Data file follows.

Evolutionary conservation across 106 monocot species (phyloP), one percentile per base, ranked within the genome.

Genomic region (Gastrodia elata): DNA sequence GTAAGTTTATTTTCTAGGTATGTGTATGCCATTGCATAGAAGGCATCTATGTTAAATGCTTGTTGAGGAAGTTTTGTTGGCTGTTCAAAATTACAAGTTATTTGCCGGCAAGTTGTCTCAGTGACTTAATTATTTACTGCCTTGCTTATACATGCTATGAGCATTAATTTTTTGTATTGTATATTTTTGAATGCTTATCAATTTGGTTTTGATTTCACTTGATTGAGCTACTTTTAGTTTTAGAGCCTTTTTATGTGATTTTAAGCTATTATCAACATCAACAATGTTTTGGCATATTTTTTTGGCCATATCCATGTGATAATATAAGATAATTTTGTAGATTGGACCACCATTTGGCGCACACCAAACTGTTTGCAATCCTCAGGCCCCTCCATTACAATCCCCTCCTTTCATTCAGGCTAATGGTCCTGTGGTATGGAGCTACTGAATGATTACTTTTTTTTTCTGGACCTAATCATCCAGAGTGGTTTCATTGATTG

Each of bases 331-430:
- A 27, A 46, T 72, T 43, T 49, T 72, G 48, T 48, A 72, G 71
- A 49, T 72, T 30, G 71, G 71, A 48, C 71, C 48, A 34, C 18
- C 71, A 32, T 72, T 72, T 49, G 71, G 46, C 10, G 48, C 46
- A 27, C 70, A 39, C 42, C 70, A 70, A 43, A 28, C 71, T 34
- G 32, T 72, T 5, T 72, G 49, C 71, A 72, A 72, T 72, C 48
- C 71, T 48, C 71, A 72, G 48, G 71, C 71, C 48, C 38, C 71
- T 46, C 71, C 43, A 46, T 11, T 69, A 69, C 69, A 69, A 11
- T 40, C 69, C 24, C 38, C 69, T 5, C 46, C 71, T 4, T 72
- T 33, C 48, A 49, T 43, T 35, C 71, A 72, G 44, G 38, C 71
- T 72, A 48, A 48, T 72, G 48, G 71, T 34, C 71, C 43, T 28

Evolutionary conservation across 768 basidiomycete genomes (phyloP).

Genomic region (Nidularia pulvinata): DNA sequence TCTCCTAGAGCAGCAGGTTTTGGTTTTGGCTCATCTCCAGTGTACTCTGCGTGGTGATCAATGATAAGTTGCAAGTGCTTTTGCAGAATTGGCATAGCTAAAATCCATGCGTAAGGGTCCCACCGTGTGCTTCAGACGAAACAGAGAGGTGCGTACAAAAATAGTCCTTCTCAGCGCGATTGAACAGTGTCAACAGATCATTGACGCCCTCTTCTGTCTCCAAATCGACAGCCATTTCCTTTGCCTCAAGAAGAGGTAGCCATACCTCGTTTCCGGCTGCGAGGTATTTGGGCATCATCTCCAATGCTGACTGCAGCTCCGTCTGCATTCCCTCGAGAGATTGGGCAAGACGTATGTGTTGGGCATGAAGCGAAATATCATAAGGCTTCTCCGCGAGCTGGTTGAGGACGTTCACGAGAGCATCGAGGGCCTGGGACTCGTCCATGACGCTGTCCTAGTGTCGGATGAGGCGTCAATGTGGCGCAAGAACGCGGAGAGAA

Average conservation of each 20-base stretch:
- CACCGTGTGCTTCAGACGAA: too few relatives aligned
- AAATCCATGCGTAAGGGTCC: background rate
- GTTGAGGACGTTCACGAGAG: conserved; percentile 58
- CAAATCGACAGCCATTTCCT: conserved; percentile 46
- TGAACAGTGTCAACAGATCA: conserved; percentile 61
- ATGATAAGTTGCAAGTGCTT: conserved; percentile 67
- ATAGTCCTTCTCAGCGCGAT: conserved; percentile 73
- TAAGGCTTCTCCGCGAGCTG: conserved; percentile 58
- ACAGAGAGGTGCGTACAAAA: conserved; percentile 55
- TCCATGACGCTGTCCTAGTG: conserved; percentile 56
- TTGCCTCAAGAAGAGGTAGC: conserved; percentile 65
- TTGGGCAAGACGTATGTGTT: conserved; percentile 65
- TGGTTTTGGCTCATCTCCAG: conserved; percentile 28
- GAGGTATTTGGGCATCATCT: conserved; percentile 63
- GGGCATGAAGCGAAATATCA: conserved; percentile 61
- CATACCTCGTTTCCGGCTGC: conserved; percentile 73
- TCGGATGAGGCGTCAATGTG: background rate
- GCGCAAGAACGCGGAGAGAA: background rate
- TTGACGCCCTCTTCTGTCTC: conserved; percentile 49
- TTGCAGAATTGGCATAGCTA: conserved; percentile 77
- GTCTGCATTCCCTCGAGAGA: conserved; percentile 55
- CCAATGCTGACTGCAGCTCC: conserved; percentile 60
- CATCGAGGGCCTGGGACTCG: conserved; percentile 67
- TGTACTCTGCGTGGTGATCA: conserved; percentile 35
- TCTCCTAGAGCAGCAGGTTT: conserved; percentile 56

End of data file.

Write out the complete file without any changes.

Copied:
Evolutionary conservation across 106 monocot species (phyloP), one percentile per base, ranked within the genome.

Genomic region (Gastrodia elata): DNA sequence GTAAGTTTATTTTCTAGGTATGTGTATGCCATTGCATAGAAGGCATCTATGTTAAATGCTTGTTGAGGAAGTTTTGTTGGCTGTTCAAAATTACAAGTTATTTGCCGGCAAGTTGTCTCAGTGACTTAATTATTTACTGCCTTGCTTATACATGCTATGAGCATTAATTTTTTGTATTGTATATTTTTGAATGCTTATCAATTTGGTTTTGATTTCACTTGATTGAGCTACTTTTAGTTTTAGAGCCTTTTTATGTGATTTTAAGCTATTATCAACATCAACAATGTTTTGGCATATTTTTTTGGCCATATCCATGTGATAATATAAGATAATTTTGTAGATTGGACCACCATTTGGCGCACACCAAACTGTTTGCAATCCTCAGGCCCCTCCATTACAATCCCCTCCTTTCATTCAGGCTAATGGTCCTGTGGTATGGAGCTACTGAATGATTACTTTTTTTTTCTGGACCTAATCATCCAGAGTGGTTTCATTGATTG

Each of bases 331-430:
- A 27, A 46, T 72, T 43, T 49, T 72, G 48, T 48, A 72, G 71
- A 49, T 72, T 30, G 71, G 71, A 48, C 71, C 48, A 34, C 18
- C 71, A 32, T 72, T 72, T 49, G 71, G 46, C 10, G 48, C 46
- A 27, C 70, A 39, C 42, C 70, A 70, A 43, A 28, C 71, T 34
- G 32, T 72, T 5, T 72, G 49, C 71, A 72, A 72, T 72, C 48
- C 71, T 48, C 71, A 72, G 48, G 71, C 71, C 48, C 38, C 71
- T 46, C 71, C 43, A 46, T 11, T 69, A 69, C 69, A 69, A 11
- T 40, C 69, C 24, C 38, C 69, T 5, C 46, C 71, T 4, T 72
- T 33, C 48, A 49, T 43, T 35, C 71, A 72, G 44, G 38, C 71
- T 72, A 48, A 48, T 72, G 48, G 71, T 34, C 71, C 43, T 28

Evolutionary conservation across 768 basidiomycete genomes (phyloP).

Genomic region (Nidularia pulvinata): DNA sequence TCTCCTAGAGCAGCAGGTTTTGGTTTTGGCTCATCTCCAGTGTACTCTGCGTGGTGATCAATGATAAGTTGCAAGTGCTTTTGCAGAATTGGCATAGCTAAAATCCATGCGTAAGGGTCCCACCGTGTGCTTCAGACGAAACAGAGAGGTGCGTACAAAAATAGTCCTTCTCAGCGCGATTGAACAGTGTCAACAGATCATTGACGCCCTCTTCTGTCTCCAAATCGACAGCCATTTCCTTTGCCTCAAGAAGAGGTAGCCATACCTCGTTTCCGGCTGCGAGGTATTTGGGCATCATCTCCAATGCTGACTGCAGCTCCGTCTGCATTCCCTCGAGAGATTGGGCAAGACGTATGTGTTGGGCATGAAGCGAAATATCATAAGGCTTCTCCGCGAGCTGGTTGAGGACGTTCACGAGAGCATCGAGGGCCTGGGACTCGTCCATGACGCTGTCCTAGTGTCGGATGAGGCGTCAATGTGGCGCAAGAACGCGGAGAGAA

Average conservation of each 20-base stretch:
- CACCGTGTGCTTCAGACGAA: too few relatives aligned
- AAATCCATGCGTAAGGGTCC: background rate
- GTTGAGGACGTTCACGAGAG: conserved; percentile 58
- CAAATCGACAGCCATTTCCT: conserved; percentile 46
- TGAACAGTGTCAACAGATCA: conserved; percentile 61
- ATGATAAGTTGCAAGTGCTT: conserved; percentile 67
- ATAGTCCTTCTCAGCGCGAT: conserved; percentile 73
- TAAGGCTTCTCCGCGAGCTG: conserved; percentile 58
- ACAGAGAGGTGCGTACAAAA: conserved; percentile 55
- TCCATGACGCTGTCCTAGTG: conserved; percentile 56
- TTGCCTCAAGAAGAGGTAGC: conserved; percentile 65
- TTGGGCAAGACGTATGTGTT: conserved; percentile 65
- TGGTTTTGGCTCATCTCCAG: conserved; percentile 28
- GAGGTATTTGGGCATCATCT: conserved; percentile 63
- GGGCATGAAGCGAAATATCA: conserved; percentile 61
- CATACCTCGTTTCCGGCTGC: conserved; percentile 73
- TCGGATGAGGCGTCAATGTG: background rate
- GCGCAAGAACGCGGAGAGAA: background rate
- TTGACGCCCTCTTCTGTCTC: conserved; percentile 49
- TTGCAGAATTGGCATAGCTA: conserved; percentile 77
- GTCTGCATTCCCTCGAGAGA: conserved; percentile 55
- CCAATGCTGACTGCAGCTCC: conserved; percentile 60
- CATCGAGGGCCTGGGACTCG: conserved; percentile 67
- TGTACTCTGCGTGGTGATCA: conserved; percentile 35
- TCTCCTAGAGCAGCAGGTTT: conserved; percentile 56